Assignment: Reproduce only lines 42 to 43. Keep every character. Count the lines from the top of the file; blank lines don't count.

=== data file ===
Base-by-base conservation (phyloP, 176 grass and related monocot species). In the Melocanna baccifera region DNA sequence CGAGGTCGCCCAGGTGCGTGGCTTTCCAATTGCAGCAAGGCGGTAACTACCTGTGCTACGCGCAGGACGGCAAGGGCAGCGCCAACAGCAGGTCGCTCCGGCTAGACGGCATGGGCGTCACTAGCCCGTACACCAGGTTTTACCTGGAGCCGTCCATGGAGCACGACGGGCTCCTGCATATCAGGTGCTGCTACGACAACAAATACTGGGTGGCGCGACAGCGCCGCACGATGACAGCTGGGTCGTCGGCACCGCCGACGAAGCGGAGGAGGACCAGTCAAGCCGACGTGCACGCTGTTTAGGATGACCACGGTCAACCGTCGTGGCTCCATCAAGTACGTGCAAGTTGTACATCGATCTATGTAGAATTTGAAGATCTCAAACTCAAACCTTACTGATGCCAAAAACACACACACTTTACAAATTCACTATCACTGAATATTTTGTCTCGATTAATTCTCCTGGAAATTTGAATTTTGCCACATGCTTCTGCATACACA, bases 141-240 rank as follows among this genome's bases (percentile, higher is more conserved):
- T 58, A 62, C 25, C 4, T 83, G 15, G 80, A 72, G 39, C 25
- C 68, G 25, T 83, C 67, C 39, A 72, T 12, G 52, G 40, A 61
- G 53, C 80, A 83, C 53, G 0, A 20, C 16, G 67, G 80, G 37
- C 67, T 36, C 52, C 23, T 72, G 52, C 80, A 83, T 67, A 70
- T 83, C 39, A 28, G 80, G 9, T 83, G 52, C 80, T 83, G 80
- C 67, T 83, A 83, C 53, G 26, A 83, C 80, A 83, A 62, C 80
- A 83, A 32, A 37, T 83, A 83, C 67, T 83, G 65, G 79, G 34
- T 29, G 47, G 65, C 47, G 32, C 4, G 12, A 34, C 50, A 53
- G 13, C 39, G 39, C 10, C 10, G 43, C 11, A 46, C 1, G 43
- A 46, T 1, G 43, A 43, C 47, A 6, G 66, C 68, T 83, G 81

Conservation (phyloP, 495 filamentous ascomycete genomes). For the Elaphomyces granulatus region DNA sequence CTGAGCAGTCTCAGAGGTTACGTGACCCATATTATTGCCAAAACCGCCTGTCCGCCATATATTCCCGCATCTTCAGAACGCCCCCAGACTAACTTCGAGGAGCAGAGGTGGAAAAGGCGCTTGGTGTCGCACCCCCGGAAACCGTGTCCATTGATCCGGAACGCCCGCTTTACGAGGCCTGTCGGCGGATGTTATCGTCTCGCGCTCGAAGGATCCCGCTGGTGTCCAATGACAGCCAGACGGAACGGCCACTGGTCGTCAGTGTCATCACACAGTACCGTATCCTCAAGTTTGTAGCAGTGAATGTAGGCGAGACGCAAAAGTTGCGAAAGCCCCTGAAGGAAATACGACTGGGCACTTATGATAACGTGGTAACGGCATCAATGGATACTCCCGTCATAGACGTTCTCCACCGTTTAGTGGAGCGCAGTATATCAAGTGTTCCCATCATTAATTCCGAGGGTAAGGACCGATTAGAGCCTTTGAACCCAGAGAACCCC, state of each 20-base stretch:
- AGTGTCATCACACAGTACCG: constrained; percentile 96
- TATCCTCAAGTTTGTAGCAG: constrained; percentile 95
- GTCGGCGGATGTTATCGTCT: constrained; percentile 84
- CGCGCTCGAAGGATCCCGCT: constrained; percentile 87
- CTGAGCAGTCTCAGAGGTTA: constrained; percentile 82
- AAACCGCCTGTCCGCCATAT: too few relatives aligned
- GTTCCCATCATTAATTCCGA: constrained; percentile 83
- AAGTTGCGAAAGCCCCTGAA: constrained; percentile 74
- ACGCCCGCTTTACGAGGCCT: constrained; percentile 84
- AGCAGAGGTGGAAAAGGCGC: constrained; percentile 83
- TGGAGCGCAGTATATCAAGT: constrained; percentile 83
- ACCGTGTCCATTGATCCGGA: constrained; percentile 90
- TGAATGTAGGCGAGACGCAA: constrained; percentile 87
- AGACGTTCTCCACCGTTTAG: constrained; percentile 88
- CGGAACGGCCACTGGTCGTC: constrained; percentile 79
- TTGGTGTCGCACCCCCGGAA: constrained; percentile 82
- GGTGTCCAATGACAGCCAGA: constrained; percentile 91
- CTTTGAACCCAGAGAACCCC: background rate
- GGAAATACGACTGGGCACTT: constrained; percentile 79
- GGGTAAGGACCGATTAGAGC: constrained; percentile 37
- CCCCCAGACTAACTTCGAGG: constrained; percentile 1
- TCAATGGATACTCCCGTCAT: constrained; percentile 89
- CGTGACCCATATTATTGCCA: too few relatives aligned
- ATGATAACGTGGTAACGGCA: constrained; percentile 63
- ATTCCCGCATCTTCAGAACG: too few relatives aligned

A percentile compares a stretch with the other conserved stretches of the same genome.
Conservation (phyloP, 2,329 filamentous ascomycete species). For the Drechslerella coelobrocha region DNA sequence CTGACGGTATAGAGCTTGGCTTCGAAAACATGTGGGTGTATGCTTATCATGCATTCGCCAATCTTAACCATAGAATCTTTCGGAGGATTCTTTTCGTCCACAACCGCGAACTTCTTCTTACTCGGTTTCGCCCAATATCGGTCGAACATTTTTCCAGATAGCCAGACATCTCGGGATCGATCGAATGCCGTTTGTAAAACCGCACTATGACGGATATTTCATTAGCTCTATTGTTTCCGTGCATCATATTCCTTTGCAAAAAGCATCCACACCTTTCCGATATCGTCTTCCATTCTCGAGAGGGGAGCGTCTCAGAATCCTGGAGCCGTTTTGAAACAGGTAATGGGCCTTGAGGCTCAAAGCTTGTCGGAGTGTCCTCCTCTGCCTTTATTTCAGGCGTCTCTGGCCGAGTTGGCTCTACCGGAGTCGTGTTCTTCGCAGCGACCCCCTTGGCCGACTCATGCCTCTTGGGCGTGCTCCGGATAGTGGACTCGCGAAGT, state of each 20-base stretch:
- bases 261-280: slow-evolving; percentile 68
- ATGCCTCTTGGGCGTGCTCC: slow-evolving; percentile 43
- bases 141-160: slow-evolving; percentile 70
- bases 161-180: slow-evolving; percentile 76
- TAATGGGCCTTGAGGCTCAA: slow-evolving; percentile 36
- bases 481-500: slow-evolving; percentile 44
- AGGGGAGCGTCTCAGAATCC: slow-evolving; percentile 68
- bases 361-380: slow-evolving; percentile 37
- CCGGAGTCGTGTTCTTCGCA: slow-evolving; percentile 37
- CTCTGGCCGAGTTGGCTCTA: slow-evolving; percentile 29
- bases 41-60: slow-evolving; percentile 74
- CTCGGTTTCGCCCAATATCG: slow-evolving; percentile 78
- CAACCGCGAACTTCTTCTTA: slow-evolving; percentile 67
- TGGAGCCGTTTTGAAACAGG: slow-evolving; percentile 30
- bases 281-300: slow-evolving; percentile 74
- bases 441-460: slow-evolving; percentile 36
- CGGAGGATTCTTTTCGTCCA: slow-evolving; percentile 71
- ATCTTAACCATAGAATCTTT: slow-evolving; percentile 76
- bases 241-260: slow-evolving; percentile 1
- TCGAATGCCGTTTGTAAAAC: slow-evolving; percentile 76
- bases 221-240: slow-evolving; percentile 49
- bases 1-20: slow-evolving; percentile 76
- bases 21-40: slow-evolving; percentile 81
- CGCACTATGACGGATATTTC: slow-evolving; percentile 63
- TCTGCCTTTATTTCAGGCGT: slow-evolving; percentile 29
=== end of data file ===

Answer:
- bases 141-160: slow-evolving; percentile 70
- bases 161-180: slow-evolving; percentile 76